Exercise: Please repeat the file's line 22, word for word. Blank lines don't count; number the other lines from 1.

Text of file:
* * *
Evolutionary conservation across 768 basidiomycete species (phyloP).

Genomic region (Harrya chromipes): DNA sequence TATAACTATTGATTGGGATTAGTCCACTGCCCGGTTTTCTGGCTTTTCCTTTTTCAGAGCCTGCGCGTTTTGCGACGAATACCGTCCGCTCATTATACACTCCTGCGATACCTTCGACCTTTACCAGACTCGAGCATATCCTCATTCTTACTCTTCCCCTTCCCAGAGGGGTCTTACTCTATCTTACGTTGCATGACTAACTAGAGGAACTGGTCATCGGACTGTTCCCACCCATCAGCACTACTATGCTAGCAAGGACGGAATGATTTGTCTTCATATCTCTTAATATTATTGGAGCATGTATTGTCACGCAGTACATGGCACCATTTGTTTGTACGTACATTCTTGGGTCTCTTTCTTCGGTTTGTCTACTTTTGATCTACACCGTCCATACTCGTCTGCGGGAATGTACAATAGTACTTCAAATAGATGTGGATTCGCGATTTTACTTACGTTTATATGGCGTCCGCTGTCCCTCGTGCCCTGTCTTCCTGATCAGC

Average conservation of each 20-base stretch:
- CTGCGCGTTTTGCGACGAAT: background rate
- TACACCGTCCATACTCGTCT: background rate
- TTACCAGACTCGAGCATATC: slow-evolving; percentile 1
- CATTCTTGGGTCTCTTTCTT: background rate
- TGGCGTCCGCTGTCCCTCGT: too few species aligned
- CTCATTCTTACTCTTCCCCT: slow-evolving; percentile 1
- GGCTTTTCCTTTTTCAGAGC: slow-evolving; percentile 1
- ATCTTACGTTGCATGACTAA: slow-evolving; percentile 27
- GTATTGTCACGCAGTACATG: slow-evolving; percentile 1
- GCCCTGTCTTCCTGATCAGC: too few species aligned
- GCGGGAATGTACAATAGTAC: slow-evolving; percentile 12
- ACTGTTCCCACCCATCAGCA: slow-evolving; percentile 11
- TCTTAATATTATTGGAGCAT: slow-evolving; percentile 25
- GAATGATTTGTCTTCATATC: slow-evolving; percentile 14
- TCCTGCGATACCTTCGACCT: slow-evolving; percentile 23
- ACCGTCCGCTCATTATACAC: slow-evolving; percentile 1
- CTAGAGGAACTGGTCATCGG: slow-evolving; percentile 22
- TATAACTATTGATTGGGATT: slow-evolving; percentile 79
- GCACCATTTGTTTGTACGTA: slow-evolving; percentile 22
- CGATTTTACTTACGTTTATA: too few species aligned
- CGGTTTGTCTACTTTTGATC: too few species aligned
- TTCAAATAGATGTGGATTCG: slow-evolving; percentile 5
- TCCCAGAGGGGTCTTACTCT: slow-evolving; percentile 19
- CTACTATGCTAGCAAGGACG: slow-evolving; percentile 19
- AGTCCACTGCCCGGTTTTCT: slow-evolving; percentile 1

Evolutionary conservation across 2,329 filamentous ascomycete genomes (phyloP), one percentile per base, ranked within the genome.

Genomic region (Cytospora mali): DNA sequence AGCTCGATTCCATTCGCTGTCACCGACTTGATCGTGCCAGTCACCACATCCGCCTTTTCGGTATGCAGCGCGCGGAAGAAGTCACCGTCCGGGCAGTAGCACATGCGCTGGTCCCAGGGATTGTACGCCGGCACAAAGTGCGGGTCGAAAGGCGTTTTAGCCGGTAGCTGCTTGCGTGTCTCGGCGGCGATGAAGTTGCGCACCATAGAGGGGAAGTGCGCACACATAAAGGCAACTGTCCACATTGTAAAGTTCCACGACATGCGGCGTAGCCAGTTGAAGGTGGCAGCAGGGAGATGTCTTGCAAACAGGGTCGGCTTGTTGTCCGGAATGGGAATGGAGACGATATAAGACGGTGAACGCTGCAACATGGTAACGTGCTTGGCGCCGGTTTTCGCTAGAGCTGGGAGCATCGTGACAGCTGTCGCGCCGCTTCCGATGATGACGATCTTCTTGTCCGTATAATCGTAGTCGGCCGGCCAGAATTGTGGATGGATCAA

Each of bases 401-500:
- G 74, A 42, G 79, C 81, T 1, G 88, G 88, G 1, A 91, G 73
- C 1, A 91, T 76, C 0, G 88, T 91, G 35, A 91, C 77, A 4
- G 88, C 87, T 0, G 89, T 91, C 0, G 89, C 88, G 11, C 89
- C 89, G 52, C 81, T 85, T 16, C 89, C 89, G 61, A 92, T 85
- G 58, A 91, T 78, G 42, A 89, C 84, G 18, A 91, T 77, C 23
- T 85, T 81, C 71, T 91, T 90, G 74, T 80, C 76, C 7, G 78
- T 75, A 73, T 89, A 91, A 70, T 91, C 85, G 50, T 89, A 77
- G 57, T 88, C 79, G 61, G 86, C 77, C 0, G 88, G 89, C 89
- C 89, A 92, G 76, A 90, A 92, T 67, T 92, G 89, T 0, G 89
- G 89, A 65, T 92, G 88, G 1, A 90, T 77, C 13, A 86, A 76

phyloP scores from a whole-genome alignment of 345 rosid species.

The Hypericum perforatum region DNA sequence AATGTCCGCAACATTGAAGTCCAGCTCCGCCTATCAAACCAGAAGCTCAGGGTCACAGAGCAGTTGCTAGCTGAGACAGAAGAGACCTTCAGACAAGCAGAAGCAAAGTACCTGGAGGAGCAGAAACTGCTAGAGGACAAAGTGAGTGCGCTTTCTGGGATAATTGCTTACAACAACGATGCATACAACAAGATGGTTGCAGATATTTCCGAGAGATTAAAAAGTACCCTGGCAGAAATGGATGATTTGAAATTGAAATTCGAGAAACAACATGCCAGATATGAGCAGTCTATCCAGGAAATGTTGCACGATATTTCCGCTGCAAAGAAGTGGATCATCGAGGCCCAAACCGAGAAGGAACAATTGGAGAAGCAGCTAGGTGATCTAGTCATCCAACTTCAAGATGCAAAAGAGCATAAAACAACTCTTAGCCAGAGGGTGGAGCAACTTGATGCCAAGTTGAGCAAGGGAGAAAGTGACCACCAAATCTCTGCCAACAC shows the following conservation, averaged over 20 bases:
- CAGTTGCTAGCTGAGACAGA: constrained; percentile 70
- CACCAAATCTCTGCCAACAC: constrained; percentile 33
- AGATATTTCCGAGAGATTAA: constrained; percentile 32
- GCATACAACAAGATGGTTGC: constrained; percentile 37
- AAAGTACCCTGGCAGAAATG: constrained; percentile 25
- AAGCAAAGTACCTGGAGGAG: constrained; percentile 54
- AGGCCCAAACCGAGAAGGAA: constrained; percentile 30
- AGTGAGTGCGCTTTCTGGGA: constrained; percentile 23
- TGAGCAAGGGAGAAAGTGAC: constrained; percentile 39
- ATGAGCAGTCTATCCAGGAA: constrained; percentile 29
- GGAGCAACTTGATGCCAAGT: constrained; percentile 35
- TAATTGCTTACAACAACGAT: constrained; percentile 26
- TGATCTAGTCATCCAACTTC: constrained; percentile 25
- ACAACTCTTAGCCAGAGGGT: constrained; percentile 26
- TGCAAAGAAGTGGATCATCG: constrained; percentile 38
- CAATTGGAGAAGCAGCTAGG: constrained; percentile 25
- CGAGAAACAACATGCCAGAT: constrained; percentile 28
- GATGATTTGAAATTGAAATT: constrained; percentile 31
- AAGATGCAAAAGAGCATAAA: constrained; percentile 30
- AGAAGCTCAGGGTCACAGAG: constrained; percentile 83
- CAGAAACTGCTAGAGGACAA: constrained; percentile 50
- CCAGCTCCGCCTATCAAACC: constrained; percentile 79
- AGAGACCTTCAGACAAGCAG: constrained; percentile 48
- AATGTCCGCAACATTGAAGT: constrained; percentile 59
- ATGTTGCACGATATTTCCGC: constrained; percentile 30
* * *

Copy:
- GCACCATTTGTTTGTACGTA: slow-evolving; percentile 22